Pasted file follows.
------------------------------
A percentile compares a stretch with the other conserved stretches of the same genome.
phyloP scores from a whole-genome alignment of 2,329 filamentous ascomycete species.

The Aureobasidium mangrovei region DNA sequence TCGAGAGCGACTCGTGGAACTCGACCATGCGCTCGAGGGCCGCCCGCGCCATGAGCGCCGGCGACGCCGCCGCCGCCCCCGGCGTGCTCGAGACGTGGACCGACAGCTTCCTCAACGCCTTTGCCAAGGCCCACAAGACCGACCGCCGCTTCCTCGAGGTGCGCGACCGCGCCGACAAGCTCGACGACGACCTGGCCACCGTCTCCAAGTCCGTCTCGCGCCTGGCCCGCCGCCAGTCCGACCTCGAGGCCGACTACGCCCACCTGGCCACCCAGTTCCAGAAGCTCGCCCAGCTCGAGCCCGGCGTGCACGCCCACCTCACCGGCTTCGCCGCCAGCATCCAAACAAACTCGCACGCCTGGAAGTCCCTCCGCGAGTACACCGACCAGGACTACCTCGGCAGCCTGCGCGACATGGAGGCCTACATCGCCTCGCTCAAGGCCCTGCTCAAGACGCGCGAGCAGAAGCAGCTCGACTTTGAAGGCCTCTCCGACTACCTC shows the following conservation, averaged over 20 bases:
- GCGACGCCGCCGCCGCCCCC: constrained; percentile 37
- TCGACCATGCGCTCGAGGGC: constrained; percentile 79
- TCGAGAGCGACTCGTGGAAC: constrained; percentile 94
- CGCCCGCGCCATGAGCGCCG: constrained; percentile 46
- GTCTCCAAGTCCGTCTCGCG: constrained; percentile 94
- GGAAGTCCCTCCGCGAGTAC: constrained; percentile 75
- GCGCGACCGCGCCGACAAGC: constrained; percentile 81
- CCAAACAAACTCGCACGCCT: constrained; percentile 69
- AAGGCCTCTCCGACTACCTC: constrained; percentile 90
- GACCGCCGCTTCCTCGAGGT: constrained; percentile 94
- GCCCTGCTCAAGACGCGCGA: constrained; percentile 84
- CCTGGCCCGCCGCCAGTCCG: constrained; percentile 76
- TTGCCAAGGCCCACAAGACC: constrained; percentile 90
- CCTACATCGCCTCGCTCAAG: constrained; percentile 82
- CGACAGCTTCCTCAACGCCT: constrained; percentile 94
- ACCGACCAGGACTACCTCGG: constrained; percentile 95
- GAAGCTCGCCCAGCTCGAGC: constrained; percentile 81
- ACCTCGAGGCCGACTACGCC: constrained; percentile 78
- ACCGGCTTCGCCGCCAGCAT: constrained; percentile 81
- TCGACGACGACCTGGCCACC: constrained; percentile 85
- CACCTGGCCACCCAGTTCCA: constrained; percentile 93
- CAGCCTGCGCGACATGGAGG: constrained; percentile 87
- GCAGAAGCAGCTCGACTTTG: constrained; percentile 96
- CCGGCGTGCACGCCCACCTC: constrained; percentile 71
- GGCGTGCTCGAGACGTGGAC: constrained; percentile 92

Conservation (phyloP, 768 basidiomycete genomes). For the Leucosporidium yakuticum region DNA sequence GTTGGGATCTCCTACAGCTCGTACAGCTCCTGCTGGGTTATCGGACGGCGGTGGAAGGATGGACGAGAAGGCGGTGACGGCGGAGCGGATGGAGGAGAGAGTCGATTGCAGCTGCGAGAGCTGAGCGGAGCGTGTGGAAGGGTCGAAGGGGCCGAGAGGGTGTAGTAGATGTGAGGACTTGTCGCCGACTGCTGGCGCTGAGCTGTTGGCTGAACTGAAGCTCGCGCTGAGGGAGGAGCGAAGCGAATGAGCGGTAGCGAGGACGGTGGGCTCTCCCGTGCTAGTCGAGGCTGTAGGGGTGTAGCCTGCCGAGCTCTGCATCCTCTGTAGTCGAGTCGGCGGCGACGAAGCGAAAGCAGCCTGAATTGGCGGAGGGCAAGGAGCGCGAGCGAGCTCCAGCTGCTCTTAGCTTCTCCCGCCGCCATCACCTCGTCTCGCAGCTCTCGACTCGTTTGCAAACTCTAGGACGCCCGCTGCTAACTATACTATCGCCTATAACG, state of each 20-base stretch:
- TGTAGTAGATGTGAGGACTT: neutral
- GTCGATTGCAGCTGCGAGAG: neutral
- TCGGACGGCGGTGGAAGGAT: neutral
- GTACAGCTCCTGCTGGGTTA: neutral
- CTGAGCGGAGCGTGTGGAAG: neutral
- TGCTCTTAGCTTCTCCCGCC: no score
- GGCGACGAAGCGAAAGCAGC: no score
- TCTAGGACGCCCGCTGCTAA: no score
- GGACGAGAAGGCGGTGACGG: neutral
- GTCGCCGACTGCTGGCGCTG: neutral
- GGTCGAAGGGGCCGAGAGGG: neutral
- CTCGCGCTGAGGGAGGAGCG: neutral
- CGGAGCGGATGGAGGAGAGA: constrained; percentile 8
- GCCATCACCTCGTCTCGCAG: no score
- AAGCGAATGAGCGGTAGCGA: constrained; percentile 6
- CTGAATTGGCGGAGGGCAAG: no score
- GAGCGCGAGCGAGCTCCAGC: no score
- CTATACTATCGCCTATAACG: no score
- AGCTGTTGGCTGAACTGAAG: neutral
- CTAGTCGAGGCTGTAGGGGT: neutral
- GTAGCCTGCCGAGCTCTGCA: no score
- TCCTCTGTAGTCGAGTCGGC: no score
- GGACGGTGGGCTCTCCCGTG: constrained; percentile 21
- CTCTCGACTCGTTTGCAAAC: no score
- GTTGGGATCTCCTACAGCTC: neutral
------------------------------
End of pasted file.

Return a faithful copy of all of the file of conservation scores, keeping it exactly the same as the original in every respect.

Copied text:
A percentile compares a stretch with the other conserved stretches of the same genome.
phyloP scores from a whole-genome alignment of 2,329 filamentous ascomycete species.

The Aureobasidium mangrovei region DNA sequence TCGAGAGCGACTCGTGGAACTCGACCATGCGCTCGAGGGCCGCCCGCGCCATGAGCGCCGGCGACGCCGCCGCCGCCCCCGGCGTGCTCGAGACGTGGACCGACAGCTTCCTCAACGCCTTTGCCAAGGCCCACAAGACCGACCGCCGCTTCCTCGAGGTGCGCGACCGCGCCGACAAGCTCGACGACGACCTGGCCACCGTCTCCAAGTCCGTCTCGCGCCTGGCCCGCCGCCAGTCCGACCTCGAGGCCGACTACGCCCACCTGGCCACCCAGTTCCAGAAGCTCGCCCAGCTCGAGCCCGGCGTGCACGCCCACCTCACCGGCTTCGCCGCCAGCATCCAAACAAACTCGCACGCCTGGAAGTCCCTCCGCGAGTACACCGACCAGGACTACCTCGGCAGCCTGCGCGACATGGAGGCCTACATCGCCTCGCTCAAGGCCCTGCTCAAGACGCGCGAGCAGAAGCAGCTCGACTTTGAAGGCCTCTCCGACTACCTC shows the following conservation, averaged over 20 bases:
- GCGACGCCGCCGCCGCCCCC: constrained; percentile 37
- TCGACCATGCGCTCGAGGGC: constrained; percentile 79
- TCGAGAGCGACTCGTGGAAC: constrained; percentile 94
- CGCCCGCGCCATGAGCGCCG: constrained; percentile 46
- GTCTCCAAGTCCGTCTCGCG: constrained; percentile 94
- GGAAGTCCCTCCGCGAGTAC: constrained; percentile 75
- GCGCGACCGCGCCGACAAGC: constrained; percentile 81
- CCAAACAAACTCGCACGCCT: constrained; percentile 69
- AAGGCCTCTCCGACTACCTC: constrained; percentile 90
- GACCGCCGCTTCCTCGAGGT: constrained; percentile 94
- GCCCTGCTCAAGACGCGCGA: constrained; percentile 84
- CCTGGCCCGCCGCCAGTCCG: constrained; percentile 76
- TTGCCAAGGCCCACAAGACC: constrained; percentile 90
- CCTACATCGCCTCGCTCAAG: constrained; percentile 82
- CGACAGCTTCCTCAACGCCT: constrained; percentile 94
- ACCGACCAGGACTACCTCGG: constrained; percentile 95
- GAAGCTCGCCCAGCTCGAGC: constrained; percentile 81
- ACCTCGAGGCCGACTACGCC: constrained; percentile 78
- ACCGGCTTCGCCGCCAGCAT: constrained; percentile 81
- TCGACGACGACCTGGCCACC: constrained; percentile 85
- CACCTGGCCACCCAGTTCCA: constrained; percentile 93
- CAGCCTGCGCGACATGGAGG: constrained; percentile 87
- GCAGAAGCAGCTCGACTTTG: constrained; percentile 96
- CCGGCGTGCACGCCCACCTC: constrained; percentile 71
- GGCGTGCTCGAGACGTGGAC: constrained; percentile 92

Conservation (phyloP, 768 basidiomycete genomes). For the Leucosporidium yakuticum region DNA sequence GTTGGGATCTCCTACAGCTCGTACAGCTCCTGCTGGGTTATCGGACGGCGGTGGAAGGATGGACGAGAAGGCGGTGACGGCGGAGCGGATGGAGGAGAGAGTCGATTGCAGCTGCGAGAGCTGAGCGGAGCGTGTGGAAGGGTCGAAGGGGCCGAGAGGGTGTAGTAGATGTGAGGACTTGTCGCCGACTGCTGGCGCTGAGCTGTTGGCTGAACTGAAGCTCGCGCTGAGGGAGGAGCGAAGCGAATGAGCGGTAGCGAGGACGGTGGGCTCTCCCGTGCTAGTCGAGGCTGTAGGGGTGTAGCCTGCCGAGCTCTGCATCCTCTGTAGTCGAGTCGGCGGCGACGAAGCGAAAGCAGCCTGAATTGGCGGAGGGCAAGGAGCGCGAGCGAGCTCCAGCTGCTCTTAGCTTCTCCCGCCGCCATCACCTCGTCTCGCAGCTCTCGACTCGTTTGCAAACTCTAGGACGCCCGCTGCTAACTATACTATCGCCTATAACG, state of each 20-base stretch:
- TGTAGTAGATGTGAGGACTT: neutral
- GTCGATTGCAGCTGCGAGAG: neutral
- TCGGACGGCGGTGGAAGGAT: neutral
- GTACAGCTCCTGCTGGGTTA: neutral
- CTGAGCGGAGCGTGTGGAAG: neutral
- TGCTCTTAGCTTCTCCCGCC: no score
- GGCGACGAAGCGAAAGCAGC: no score
- TCTAGGACGCCCGCTGCTAA: no score
- GGACGAGAAGGCGGTGACGG: neutral
- GTCGCCGACTGCTGGCGCTG: neutral
- GGTCGAAGGGGCCGAGAGGG: neutral
- CTCGCGCTGAGGGAGGAGCG: neutral
- CGGAGCGGATGGAGGAGAGA: constrained; percentile 8
- GCCATCACCTCGTCTCGCAG: no score
- AAGCGAATGAGCGGTAGCGA: constrained; percentile 6
- CTGAATTGGCGGAGGGCAAG: no score
- GAGCGCGAGCGAGCTCCAGC: no score
- CTATACTATCGCCTATAACG: no score
- AGCTGTTGGCTGAACTGAAG: neutral
- CTAGTCGAGGCTGTAGGGGT: neutral
- GTAGCCTGCCGAGCTCTGCA: no score
- TCCTCTGTAGTCGAGTCGGC: no score
- GGACGGTGGGCTCTCCCGTG: constrained; percentile 21
- CTCTCGACTCGTTTGCAAAC: no score
- GTTGGGATCTCCTACAGCTC: neutral